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Business North - The Daily Briefing - Business Newspaper Online
Superior officials unanimously express disdain for Carlson, Last Place on Earth
PHOTO: Mayor Bruce Hagen, at the microphone, and multiple Superior officials said Thursday they want Jim Carlson and Last Place on Earth to stay out of their city and county.
Superior and Douglas County officials on Thursday said they don’t want the Last Place on Earth store or its owner Jim Carlson to establish a business within their jurisdictions.
Their stern comments were made at an afternoon news conference in response to a published report in which Carlson said he’s looking for a new location where he can open his store as soon as possible.
Superior isn’t that place, said Mayor Bruce Hagen, whose forceful remarks were echoed by Police Chief Charles LaGesse, County Board Chairman Doug Finn, County Administrator Andy Lisak, Chamber of Commerce President Dave Minor, Development Association Executive Director Michelle Hostetler and Business Improvement District Executive Director Kaye Tenerelli.
Although Superior has ordinances in place designed to prevent anyone from selling legal alternatives to illegal dope, Hagen said “We will take every single measure we have available, or perhaps even harsher if necessary, to make sure this doesn’t happen in our community.”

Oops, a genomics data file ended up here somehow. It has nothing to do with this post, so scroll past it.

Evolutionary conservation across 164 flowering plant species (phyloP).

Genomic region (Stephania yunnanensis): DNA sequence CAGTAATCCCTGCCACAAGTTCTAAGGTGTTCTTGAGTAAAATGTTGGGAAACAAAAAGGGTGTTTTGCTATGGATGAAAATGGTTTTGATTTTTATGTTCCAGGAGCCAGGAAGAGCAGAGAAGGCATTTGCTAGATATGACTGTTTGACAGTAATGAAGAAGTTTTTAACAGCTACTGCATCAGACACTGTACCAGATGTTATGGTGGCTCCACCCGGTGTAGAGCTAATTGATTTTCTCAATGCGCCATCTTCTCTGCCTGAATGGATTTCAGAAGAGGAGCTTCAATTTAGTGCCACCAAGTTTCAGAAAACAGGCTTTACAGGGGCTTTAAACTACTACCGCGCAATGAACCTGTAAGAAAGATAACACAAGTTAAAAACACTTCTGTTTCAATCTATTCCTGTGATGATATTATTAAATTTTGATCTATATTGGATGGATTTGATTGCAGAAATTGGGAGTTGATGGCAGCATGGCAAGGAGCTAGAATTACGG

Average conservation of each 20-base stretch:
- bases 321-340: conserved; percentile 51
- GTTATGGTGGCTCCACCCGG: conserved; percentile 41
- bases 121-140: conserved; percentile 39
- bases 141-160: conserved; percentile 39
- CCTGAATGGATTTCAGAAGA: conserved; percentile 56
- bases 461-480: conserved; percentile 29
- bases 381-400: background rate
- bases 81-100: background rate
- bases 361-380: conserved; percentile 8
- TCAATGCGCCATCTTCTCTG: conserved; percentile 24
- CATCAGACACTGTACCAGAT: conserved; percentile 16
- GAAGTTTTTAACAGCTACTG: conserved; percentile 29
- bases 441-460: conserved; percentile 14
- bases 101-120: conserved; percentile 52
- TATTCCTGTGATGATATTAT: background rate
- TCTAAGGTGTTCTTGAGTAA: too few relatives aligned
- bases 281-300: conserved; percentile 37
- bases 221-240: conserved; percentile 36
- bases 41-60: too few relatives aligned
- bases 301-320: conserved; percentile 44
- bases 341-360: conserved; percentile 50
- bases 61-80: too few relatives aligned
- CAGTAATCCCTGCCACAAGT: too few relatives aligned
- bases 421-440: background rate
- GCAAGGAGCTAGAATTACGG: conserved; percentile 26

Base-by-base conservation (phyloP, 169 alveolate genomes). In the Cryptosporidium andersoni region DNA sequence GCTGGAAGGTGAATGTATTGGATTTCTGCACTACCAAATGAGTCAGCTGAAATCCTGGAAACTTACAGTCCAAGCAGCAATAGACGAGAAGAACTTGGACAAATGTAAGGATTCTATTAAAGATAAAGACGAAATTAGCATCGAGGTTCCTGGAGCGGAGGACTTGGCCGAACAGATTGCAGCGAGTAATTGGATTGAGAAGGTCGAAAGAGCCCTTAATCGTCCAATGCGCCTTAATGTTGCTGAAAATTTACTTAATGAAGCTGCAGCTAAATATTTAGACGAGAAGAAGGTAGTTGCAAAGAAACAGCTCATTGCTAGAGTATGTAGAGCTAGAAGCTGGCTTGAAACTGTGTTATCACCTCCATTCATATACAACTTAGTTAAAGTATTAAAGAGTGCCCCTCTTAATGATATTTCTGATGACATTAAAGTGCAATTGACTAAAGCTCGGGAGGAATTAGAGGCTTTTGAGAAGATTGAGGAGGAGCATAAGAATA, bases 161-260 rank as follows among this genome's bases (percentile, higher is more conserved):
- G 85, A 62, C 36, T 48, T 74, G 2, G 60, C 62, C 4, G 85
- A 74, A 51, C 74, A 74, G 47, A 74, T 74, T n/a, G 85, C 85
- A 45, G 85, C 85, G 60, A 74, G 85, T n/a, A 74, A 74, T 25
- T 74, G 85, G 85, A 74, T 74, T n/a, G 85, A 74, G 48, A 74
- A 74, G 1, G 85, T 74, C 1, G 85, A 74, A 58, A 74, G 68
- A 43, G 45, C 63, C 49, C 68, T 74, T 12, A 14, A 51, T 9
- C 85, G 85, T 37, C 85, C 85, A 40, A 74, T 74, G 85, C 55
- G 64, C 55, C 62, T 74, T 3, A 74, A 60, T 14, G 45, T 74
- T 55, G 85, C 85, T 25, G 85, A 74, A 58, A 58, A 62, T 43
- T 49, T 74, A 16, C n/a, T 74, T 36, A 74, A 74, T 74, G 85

He also asked multi-millionaire Carlson, who resides in Superior, to pack his bags and leave.
“I’d be happy if he moved out of our community. We don’t need this type of resident in this community.”
Further, Hagen issued a stern message to any Superior property owner who might consider leasing space to Carlson.
“We will come down on them with everything we have. They will be known, they will be recognized and they will be condemned in this community,” the mayor said. “A business person in this community who choses to do so in conjunction with Mr. Carlson will be called out immediately.”
During a question/answer period, one reporter indicated that in an interview conducted directly before Superior’s news conference, Carlson said he wouldn’t sell dope substitutes, but would operate a tavern or some other type of store. In response, area officials said they don’t want Carlson, who currently is charged with multiple felonies, to operate any type of company in their community.
“It sounds like a laundering shop to me. I personally would vocally, vociferously go to bat against him doing business in Superior, period,” Hagen said.
Minor agreed, saying Carlson’s track record suggests he wouldn’t honor a promise to refrain from selling imitation dope. Finn said he’d do whatever possible to keep Carlson out of Superior’s business districts.
“This is a unified force between the city, the county, the public sector and private sector,” Lisak said.
“We are open for businesses that grow our community and make this a great place to live, but this is not the one. I ask this business to please not locate here,” Hostetler said.
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